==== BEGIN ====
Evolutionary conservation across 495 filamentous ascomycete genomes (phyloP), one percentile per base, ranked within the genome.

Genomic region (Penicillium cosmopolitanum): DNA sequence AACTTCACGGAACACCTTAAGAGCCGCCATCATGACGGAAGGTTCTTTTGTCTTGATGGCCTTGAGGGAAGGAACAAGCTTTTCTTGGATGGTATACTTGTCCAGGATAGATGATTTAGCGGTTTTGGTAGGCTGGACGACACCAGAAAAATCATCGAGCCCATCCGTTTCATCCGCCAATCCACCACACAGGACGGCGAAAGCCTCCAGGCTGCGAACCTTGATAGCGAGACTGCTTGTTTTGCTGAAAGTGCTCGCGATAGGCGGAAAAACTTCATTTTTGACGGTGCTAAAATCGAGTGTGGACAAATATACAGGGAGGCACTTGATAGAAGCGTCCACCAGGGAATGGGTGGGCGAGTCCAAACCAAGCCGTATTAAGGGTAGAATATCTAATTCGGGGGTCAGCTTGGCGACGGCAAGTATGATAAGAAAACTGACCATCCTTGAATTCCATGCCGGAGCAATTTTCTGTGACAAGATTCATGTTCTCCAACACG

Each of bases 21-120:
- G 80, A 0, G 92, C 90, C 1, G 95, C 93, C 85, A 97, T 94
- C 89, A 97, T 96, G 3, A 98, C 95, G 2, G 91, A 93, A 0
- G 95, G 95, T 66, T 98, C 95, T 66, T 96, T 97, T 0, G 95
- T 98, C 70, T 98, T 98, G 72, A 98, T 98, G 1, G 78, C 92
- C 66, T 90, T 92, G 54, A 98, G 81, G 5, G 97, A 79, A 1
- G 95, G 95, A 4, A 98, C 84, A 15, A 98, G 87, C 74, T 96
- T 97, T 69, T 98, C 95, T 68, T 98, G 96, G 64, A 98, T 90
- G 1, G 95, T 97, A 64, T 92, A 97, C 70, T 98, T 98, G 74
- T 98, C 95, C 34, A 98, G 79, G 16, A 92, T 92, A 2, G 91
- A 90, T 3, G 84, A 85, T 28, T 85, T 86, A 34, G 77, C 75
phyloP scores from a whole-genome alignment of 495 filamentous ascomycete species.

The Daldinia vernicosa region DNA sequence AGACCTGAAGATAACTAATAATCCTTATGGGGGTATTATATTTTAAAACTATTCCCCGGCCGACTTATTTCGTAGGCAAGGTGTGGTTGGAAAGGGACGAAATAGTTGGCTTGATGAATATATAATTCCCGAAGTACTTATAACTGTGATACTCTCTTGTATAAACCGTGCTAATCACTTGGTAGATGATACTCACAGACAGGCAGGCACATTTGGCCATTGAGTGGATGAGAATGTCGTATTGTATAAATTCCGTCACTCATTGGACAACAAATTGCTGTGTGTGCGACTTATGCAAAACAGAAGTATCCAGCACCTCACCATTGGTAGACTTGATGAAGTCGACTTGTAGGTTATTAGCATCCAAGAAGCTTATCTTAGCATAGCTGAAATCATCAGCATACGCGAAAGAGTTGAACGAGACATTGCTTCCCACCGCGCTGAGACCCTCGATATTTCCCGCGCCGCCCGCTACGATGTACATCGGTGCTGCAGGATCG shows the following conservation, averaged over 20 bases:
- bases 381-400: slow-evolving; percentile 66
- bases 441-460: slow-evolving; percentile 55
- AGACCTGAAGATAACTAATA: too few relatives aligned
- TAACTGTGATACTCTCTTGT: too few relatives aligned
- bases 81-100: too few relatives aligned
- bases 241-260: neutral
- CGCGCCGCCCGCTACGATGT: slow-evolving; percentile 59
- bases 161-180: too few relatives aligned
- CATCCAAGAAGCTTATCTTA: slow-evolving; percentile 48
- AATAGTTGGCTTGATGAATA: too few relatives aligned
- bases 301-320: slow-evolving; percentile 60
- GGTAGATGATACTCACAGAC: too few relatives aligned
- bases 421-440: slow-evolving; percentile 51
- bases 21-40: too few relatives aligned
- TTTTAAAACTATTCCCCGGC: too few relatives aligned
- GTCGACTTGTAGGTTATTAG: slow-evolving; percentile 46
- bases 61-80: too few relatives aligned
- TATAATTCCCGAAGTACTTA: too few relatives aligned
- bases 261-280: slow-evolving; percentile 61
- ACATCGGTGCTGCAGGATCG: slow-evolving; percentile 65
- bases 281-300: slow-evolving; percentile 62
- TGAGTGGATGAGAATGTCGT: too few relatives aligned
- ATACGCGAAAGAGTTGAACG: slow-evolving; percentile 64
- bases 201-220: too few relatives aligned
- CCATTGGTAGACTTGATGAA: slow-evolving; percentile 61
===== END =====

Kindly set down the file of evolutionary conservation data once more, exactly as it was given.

Evolutionary conservation across 495 filamentous ascomycete genomes (phyloP), one percentile per base, ranked within the genome.

Genomic region (Penicillium cosmopolitanum): DNA sequence AACTTCACGGAACACCTTAAGAGCCGCCATCATGACGGAAGGTTCTTTTGTCTTGATGGCCTTGAGGGAAGGAACAAGCTTTTCTTGGATGGTATACTTGTCCAGGATAGATGATTTAGCGGTTTTGGTAGGCTGGACGACACCAGAAAAATCATCGAGCCCATCCGTTTCATCCGCCAATCCACCACACAGGACGGCGAAAGCCTCCAGGCTGCGAACCTTGATAGCGAGACTGCTTGTTTTGCTGAAAGTGCTCGCGATAGGCGGAAAAACTTCATTTTTGACGGTGCTAAAATCGAGTGTGGACAAATATACAGGGAGGCACTTGATAGAAGCGTCCACCAGGGAATGGGTGGGCGAGTCCAAACCAAGCCGTATTAAGGGTAGAATATCTAATTCGGGGGTCAGCTTGGCGACGGCAAGTATGATAAGAAAACTGACCATCCTTGAATTCCATGCCGGAGCAATTTTCTGTGACAAGATTCATGTTCTCCAACACG

Each of bases 21-120:
- G 80, A 0, G 92, C 90, C 1, G 95, C 93, C 85, A 97, T 94
- C 89, A 97, T 96, G 3, A 98, C 95, G 2, G 91, A 93, A 0
- G 95, G 95, T 66, T 98, C 95, T 66, T 96, T 97, T 0, G 95
- T 98, C 70, T 98, T 98, G 72, A 98, T 98, G 1, G 78, C 92
- C 66, T 90, T 92, G 54, A 98, G 81, G 5, G 97, A 79, A 1
- G 95, G 95, A 4, A 98, C 84, A 15, A 98, G 87, C 74, T 96
- T 97, T 69, T 98, C 95, T 68, T 98, G 96, G 64, A 98, T 90
- G 1, G 95, T 97, A 64, T 92, A 97, C 70, T 98, T 98, G 74
- T 98, C 95, C 34, A 98, G 79, G 16, A 92, T 92, A 2, G 91
- A 90, T 3, G 84, A 85, T 28, T 85, T 86, A 34, G 77, C 75
phyloP scores from a whole-genome alignment of 495 filamentous ascomycete species.

The Daldinia vernicosa region DNA sequence AGACCTGAAGATAACTAATAATCCTTATGGGGGTATTATATTTTAAAACTATTCCCCGGCCGACTTATTTCGTAGGCAAGGTGTGGTTGGAAAGGGACGAAATAGTTGGCTTGATGAATATATAATTCCCGAAGTACTTATAACTGTGATACTCTCTTGTATAAACCGTGCTAATCACTTGGTAGATGATACTCACAGACAGGCAGGCACATTTGGCCATTGAGTGGATGAGAATGTCGTATTGTATAAATTCCGTCACTCATTGGACAACAAATTGCTGTGTGTGCGACTTATGCAAAACAGAAGTATCCAGCACCTCACCATTGGTAGACTTGATGAAGTCGACTTGTAGGTTATTAGCATCCAAGAAGCTTATCTTAGCATAGCTGAAATCATCAGCATACGCGAAAGAGTTGAACGAGACATTGCTTCCCACCGCGCTGAGACCCTCGATATTTCCCGCGCCGCCCGCTACGATGTACATCGGTGCTGCAGGATCG shows the following conservation, averaged over 20 bases:
- bases 381-400: slow-evolving; percentile 66
- bases 441-460: slow-evolving; percentile 55
- AGACCTGAAGATAACTAATA: too few relatives aligned
- TAACTGTGATACTCTCTTGT: too few relatives aligned
- bases 81-100: too few relatives aligned
- bases 241-260: neutral
- CGCGCCGCCCGCTACGATGT: slow-evolving; percentile 59
- bases 161-180: too few relatives aligned
- CATCCAAGAAGCTTATCTTA: slow-evolving; percentile 48
- AATAGTTGGCTTGATGAATA: too few relatives aligned
- bases 301-320: slow-evolving; percentile 60
- GGTAGATGATACTCACAGAC: too few relatives aligned
- bases 421-440: slow-evolving; percentile 51
- bases 21-40: too few relatives aligned
- TTTTAAAACTATTCCCCGGC: too few relatives aligned
- GTCGACTTGTAGGTTATTAG: slow-evolving; percentile 46
- bases 61-80: too few relatives aligned
- TATAATTCCCGAAGTACTTA: too few relatives aligned
- bases 261-280: slow-evolving; percentile 61
- ACATCGGTGCTGCAGGATCG: slow-evolving; percentile 65
- bases 281-300: slow-evolving; percentile 62
- TGAGTGGATGAGAATGTCGT: too few relatives aligned
- ATACGCGAAAGAGTTGAACG: slow-evolving; percentile 64
- bases 201-220: too few relatives aligned
- CCATTGGTAGACTTGATGAA: slow-evolving; percentile 61